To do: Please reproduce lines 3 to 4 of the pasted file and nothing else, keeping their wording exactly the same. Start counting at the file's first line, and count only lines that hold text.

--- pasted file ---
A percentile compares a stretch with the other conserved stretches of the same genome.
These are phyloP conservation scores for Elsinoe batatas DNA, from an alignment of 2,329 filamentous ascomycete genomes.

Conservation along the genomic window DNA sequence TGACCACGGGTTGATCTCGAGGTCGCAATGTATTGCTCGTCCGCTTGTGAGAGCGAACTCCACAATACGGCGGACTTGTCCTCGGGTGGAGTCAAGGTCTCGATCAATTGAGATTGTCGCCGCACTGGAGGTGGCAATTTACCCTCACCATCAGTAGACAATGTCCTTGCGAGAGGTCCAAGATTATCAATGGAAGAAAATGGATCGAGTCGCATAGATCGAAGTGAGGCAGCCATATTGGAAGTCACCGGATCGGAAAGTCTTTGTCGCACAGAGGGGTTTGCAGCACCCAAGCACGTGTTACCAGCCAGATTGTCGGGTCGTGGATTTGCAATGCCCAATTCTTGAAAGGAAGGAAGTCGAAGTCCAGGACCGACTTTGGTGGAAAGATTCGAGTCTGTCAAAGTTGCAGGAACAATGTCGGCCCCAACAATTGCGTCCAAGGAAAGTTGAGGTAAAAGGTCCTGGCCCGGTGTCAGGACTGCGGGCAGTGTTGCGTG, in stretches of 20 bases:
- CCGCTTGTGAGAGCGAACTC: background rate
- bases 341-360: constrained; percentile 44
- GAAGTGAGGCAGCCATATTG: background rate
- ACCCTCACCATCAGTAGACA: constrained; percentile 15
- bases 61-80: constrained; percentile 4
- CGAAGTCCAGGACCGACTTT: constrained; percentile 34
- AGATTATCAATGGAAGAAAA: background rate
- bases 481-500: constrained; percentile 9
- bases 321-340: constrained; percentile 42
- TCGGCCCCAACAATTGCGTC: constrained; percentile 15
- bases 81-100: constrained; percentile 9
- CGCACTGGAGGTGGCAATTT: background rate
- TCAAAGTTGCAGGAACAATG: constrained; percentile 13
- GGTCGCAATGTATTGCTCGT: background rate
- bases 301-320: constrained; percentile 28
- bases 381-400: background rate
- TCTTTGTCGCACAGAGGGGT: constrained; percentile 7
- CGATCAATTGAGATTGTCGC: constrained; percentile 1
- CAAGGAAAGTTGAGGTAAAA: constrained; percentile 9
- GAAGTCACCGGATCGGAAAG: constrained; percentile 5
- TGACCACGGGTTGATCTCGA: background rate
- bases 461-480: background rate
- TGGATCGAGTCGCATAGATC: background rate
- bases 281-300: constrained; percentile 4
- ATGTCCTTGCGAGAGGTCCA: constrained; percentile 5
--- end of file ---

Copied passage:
Conservation along the genomic window DNA sequence TGACCACGGGTTGATCTCGAGGTCGCAATGTATTGCTCGTCCGCTTGTGAGAGCGAACTCCACAATACGGCGGACTTGTCCTCGGGTGGAGTCAAGGTCTCGATCAATTGAGATTGTCGCCGCACTGGAGGTGGCAATTTACCCTCACCATCAGTAGACAATGTCCTTGCGAGAGGTCCAAGATTATCAATGGAAGAAAATGGATCGAGTCGCATAGATCGAAGTGAGGCAGCCATATTGGAAGTCACCGGATCGGAAAGTCTTTGTCGCACAGAGGGGTTTGCAGCACCCAAGCACGTGTTACCAGCCAGATTGTCGGGTCGTGGATTTGCAATGCCCAATTCTTGAAAGGAAGGAAGTCGAAGTCCAGGACCGACTTTGGTGGAAAGATTCGAGTCTGTCAAAGTTGCAGGAACAATGTCGGCCCCAACAATTGCGTCCAAGGAAAGTTGAGGTAAAAGGTCCTGGCCCGGTGTCAGGACTGCGGGCAGTGTTGCGTG, in stretches of 20 bases:
- CCGCTTGTGAGAGCGAACTC: background rate